Just as 19th-century British Prime Minister Benjamin Disraeli launched imperialist expansion to seize new markets and grab raw materials, Mark Zuckerberg and Larry Page set up shop around the world to command tech markets in every country possible, and to harvest today’s essential materials: the brains of the young and educated.
This is not the empire of governance that the U.K. maintained; California will never amass all the colonies and protectorates and mandates and territories that the British military and civil servants once made their own. But the reach of the Californians is far greater. At its height, the British Empire held sway over only one-fifth of the world’s people, while California firms have convinced the world to carry phones that allows us to track the movements, choices, and behaviors of more than one-half of the planet’s population. California’s virtual empire controls the hearts and minds of more people than any previous empire in history.
California is a worthy successor to imperial Britain in other ways. California’s empire, like the British one, builds on previous empires (ours the American one, while the Brits followed Portugal and Spain of the 15th and 16th centuries). The British ruled by the seas; we rule through underwater cables. Britain’s rise was accelerated by the industrial revolution; California’s empire is fueled by digital revolution. As the British before them, our imperialists say they are making not merely profits but making the world a better and more peaceful place. Call it the Pax California.
Both empires have been delivered big blows by Washington. In the British case, it was George Washington, and the revolution he led, that robbed Britain of a crucial piece of the empire. In California, it is Washington, D.C.—and its gridlock on energy and immigration policies, not to mention the intrusive hacking of its intelligence agencies—that have slowed the state’s progress and threaten the credibility of Silicon Valley around the world. European continentals whose ancestors once slowed the British via warfare now fight the California empire with European courts and commissions and anti-trust regulations.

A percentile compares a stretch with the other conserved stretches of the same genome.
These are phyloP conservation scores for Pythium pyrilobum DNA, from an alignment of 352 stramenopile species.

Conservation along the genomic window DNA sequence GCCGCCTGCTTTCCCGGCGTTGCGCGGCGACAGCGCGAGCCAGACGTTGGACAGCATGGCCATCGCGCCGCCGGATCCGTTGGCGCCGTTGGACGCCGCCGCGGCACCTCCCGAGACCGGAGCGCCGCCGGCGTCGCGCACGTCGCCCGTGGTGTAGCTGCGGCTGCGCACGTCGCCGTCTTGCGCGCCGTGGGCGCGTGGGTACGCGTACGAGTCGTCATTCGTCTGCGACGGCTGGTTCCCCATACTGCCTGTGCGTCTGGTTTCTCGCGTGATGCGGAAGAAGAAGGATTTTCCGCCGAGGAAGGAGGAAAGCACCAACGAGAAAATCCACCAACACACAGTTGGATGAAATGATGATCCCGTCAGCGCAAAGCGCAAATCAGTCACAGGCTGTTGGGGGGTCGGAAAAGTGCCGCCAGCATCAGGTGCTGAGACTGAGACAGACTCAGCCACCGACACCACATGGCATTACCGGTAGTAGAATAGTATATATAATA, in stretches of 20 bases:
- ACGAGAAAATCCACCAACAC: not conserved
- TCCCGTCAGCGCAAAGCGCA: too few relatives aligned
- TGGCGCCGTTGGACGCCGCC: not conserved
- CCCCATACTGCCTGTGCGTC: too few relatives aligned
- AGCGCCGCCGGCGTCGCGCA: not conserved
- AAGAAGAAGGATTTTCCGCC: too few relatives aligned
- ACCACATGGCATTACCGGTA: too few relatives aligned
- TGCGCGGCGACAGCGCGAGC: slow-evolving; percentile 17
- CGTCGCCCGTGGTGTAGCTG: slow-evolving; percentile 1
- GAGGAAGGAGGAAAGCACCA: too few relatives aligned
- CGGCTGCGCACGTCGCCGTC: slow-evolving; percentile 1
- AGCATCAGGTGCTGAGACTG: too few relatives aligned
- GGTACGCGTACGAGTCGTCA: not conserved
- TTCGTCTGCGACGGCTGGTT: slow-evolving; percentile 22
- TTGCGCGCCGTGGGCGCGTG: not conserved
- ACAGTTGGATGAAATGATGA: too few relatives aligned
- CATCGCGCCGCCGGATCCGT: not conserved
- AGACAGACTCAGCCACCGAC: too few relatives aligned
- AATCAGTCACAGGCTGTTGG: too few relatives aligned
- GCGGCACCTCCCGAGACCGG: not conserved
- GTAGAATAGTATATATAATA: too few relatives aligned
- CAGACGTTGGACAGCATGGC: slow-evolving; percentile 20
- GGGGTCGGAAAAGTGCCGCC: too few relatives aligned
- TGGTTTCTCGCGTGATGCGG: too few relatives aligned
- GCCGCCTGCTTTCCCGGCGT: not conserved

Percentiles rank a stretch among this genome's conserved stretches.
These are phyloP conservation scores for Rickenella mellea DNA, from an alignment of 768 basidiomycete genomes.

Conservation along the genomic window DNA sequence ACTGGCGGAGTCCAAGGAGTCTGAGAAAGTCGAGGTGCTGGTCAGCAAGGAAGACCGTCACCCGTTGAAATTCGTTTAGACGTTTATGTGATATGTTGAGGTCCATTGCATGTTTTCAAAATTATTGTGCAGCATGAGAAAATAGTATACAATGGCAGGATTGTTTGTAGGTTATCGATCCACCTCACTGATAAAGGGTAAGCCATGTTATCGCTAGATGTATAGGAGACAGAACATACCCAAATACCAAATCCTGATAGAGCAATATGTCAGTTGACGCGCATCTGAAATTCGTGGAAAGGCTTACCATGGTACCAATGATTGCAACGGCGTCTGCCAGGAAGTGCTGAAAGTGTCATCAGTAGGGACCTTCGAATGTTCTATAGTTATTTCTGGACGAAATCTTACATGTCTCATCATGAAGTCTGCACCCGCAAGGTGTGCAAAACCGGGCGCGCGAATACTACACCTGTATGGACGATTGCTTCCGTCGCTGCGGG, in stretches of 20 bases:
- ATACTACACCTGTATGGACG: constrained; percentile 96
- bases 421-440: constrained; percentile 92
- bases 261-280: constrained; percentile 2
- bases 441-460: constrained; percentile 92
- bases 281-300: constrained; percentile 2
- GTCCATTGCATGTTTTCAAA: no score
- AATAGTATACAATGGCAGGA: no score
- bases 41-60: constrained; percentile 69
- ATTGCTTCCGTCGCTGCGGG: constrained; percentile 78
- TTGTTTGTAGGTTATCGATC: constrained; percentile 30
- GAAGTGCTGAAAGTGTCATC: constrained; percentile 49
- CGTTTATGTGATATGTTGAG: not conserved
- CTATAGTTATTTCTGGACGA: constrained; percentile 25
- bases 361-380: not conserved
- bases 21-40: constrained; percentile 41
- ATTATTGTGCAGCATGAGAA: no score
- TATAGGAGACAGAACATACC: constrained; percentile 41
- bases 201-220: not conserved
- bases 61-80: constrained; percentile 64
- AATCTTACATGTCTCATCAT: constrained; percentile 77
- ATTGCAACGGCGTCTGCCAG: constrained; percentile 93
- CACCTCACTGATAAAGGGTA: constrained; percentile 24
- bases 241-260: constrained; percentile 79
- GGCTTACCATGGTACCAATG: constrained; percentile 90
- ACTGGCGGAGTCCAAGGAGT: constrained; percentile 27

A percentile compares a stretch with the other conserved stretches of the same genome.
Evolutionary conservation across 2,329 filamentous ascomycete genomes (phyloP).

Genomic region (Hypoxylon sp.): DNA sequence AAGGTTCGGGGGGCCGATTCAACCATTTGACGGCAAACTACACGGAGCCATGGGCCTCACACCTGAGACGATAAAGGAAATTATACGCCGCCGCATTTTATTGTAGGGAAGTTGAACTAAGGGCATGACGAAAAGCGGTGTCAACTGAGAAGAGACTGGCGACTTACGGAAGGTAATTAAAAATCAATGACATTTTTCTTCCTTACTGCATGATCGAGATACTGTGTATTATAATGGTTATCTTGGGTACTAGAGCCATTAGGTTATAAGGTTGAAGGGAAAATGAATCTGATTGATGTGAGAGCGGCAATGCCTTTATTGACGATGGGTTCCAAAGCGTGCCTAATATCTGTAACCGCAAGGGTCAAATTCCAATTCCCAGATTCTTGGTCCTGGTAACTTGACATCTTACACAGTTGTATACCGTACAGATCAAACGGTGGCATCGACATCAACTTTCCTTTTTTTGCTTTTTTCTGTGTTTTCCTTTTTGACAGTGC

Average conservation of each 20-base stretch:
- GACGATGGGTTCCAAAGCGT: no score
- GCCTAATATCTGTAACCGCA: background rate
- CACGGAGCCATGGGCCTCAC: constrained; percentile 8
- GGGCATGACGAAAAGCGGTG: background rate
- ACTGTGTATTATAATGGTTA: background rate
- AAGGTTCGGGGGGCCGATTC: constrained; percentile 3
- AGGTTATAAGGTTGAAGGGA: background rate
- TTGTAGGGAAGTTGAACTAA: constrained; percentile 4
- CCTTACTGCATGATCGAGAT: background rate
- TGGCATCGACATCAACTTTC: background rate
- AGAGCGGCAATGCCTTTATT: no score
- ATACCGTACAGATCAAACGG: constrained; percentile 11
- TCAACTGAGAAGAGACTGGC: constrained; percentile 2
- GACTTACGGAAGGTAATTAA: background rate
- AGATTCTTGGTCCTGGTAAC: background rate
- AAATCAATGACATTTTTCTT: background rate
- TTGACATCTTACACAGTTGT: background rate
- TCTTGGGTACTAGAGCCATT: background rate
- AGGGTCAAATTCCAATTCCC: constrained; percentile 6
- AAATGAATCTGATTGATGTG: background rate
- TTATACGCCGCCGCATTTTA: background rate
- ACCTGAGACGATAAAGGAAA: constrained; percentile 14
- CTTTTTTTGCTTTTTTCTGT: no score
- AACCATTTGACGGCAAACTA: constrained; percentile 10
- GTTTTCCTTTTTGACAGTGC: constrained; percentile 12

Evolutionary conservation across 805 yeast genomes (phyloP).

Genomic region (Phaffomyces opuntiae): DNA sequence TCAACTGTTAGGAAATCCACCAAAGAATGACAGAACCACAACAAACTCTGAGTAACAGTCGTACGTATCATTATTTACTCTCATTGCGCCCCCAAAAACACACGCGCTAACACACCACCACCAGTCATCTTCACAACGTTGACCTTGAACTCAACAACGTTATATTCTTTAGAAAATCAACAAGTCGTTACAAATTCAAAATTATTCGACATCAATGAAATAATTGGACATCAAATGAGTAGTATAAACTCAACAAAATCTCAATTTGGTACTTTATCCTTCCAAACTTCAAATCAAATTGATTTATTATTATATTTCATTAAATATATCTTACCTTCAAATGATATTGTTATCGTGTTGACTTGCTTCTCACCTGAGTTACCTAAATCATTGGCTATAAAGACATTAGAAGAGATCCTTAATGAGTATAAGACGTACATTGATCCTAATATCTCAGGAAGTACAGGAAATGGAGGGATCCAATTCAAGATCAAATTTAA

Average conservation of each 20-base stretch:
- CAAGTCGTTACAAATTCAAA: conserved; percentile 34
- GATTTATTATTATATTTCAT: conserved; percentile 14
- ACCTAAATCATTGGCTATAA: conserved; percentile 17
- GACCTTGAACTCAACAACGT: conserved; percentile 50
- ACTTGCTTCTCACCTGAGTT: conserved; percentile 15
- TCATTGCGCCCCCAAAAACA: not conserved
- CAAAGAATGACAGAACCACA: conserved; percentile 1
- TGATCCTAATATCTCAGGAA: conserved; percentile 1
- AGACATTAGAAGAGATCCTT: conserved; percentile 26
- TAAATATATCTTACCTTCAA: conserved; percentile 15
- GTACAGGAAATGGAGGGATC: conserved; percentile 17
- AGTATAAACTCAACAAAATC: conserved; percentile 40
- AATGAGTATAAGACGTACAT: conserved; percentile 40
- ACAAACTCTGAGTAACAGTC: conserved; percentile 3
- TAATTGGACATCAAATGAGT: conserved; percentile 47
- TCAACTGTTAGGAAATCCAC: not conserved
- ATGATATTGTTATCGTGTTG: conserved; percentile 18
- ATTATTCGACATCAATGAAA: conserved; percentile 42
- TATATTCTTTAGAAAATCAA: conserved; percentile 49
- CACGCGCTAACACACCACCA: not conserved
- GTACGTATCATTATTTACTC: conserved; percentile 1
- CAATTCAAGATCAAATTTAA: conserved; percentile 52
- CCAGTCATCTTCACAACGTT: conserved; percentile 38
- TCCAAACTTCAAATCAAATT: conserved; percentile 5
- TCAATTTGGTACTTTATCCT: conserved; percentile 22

The California empire, like when Elizabeth I authorized British raids against Spanish ports and shipping, is not above hacking and piracy in the service of power and economic growth. And the California empire is finding it difficult to relate to the former jewel of the older empire: India. Recently, the Silicon Valley investor Marc Andreessen, angry at a decision by India’s telecommunications regulatory board that went against Facebook, started a firestorm by tweeting that India was better off as a colony. (To his credit, he apologized more quickly than the British did.)
Just as their British forebears did, California’s imperial set, for all their hard work and passion, make a great show of their commitment to their hobbies (George Orwell wrote that his was a nation of flower-lovers, stamp-collectors, amateur carpenters, and many other things). Zuckerberg has made an annual tradition of taking on new outside projects, such as learning Mandarin, as successful would-be colonizers do.
There are many books offering many reasons why the British lost their empire: arrogance, overreach, too many wars, financial mismanagement, and doubts back home in the U.K. about the wisdom and justice of possessing colonies. It remains to be seen if California’s empire can learn from those mistakes, or whether its days too are numbered, on account of its hubris.